Raglan Ribbed Sweater

I started this sweater a few weeks before Thanksgiving and completed it the day before Christmas. I hadn't knitted in a while, and then I was up in the attic looking for something else, and ran across this yarn I'd bought years before at the Maryland Sheep and Wool festival. And the knitting bug struck again.

I knitted a swath for my gauge, and then took measurements on a commercial sweater from Abercombie that I've worn for years and like a lot. I got about a quarter of the way through the front before I figured out I'd taken my measurements wrong and I had to rip that out and re-knit.

I'd finished the front and the back when a friend who also knits gave me some potentially bad news. When I'd knit my test swath for the gauge, I didn't block that. My friend thought if I blocked the sweater enough to show the ribbing well, that the sweater would turn out hugely wide. I kept on, hoping that I could just not block the sweater and still have the dimensions I want. Right now, anyways, the sweater fits the way I want, but my friend could still be right... it might stretch out as I wear it and become too wide. Maybe I can just block it then without stretching so it would shrink back up?

The yarn is a superwash wool. I used 19 skeins, each of which was 82 yards, so the sweater took about 1,500 yards of yarn. In the two bags that I'd purchased I found a little information tag that identified the person that sold it to me as the "Yarn Lady", and her website is still up (www.yarnlady.com). The yarn looks like it was German (the tags on the skeins are all in German).

The most complex part was charting out the sleeves, which I did on graph paper based on the dimensions of the original sweater and the guage. I would find out from that for each section of the sleeve how many increments or decrements had to be done over a certain number of rows, and then make a check-sheet that distributed those over the total rows in that part of the sleeve. After finishing one sleeve, I started to use the same check-sheet to mark of the rows and increments/decrements for the other, but part way into the sleeve noticed that my gauge had changed. I guess I was knitting tighter? Maybe holiday stress :). Anyways, I had to add some extra rows to make the dimensions come out right.

I knit the whole sweater on #3 (US) circular needles. I picked up stitches for the neckline, and decremented on each side of the V neck (k1 s1 psso on one side, and k2 tog on the other). I knit tightly (on purpose this time) and crossed my stitches for elasticity on the neck (I knit in modified style, continental knits and regular purls).

All in all, I'm pretty happy with the sweater. The sleeves look nice, and the saddle shoulders have the same look as the sweater I was copying. If I had it to do over, I would shorten the sleeves so that I wouldn't need to roll them up (which I also have to do on the original sweater I patterned it off of).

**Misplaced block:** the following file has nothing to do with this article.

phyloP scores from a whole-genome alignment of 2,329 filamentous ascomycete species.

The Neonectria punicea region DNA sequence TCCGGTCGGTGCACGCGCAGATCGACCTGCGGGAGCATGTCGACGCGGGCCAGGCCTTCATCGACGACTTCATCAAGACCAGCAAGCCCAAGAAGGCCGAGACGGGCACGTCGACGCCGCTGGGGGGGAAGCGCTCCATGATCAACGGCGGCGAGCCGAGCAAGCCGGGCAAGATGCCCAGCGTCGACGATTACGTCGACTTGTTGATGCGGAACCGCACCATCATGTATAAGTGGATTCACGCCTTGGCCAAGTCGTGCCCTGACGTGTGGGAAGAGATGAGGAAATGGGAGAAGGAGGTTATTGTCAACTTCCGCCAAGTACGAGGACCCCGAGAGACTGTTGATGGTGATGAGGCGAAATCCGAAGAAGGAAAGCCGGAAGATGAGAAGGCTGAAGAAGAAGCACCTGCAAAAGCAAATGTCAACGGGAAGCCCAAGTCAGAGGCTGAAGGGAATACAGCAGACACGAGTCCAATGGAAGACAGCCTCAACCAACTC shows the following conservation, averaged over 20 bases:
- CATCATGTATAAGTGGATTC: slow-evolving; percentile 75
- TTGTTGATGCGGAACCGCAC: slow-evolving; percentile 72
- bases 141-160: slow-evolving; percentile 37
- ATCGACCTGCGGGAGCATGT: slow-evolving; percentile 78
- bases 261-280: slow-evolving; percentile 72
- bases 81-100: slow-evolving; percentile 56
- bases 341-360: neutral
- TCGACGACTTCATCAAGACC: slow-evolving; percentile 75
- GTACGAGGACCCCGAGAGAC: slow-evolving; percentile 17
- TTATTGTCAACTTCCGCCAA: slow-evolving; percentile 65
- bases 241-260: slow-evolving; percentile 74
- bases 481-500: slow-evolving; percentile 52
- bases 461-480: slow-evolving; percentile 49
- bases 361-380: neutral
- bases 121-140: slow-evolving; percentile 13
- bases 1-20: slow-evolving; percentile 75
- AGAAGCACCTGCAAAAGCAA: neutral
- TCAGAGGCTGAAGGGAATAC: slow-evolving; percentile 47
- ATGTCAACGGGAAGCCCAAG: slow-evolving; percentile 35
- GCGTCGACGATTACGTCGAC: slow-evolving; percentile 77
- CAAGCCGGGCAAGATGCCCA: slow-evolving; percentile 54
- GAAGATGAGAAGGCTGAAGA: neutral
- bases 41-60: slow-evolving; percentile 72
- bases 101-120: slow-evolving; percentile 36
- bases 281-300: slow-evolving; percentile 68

Now that I've got a buch of yarn for Christmas, I'm looking for what's next :).


albert's picture

The fit looks perfect- you can wash and block without changing the dimensions.

2manyhobbies's picture

Thank you, Albert - I won't be afraid to wash it now :)

albert's picture

Just be conscious when laying the sweater out to dry not to stretch it - I use a tape measure to insure that I gently pat or prod my sweaters to the correct size when blocking.

murfpapa's picture

That IS a terrific fit. Great job, Mister!

2manyhobbies's picture

Thank you!! Paying constant attention to the gauge seems like it's really important. My take-away from it was to keep measuring as you knit.

chipsir's picture

I agree with Albert, and it is amazing how blocking even outs all the stitches and makes the whole job look very professionally done. Great job, my partner likes it so much I will have to teach him to knit it himself. Happy Holidays!!!!!!!!!!!!!

2manyhobbies's picture

Thanks for the info on blocking! I'll definitely give that a try. Can there be two knitters in a relationship? Won't there be contentions over the yarn stash? :) Happy Holidays to you too!

ksmarguy's picture

There can definitely be 2 knitters in a relationship. Eric and I have combined stash and needles, patterns, etc. We know which yarns that he or I definitely want to knit with, but otherwise we just share stash.

It's actually very nice to have another knitter in the house since they don't get pissed when you say, "just a minute, let me get to the end of the row" or; "pause the movie, I need to ball another skein".

Joe-in Wyoming's picture

Very nice sweater. -- Books, knitting, cats, fountain pens...Life is Good.

Books, knitting, cats, fountain pens...Life is Good.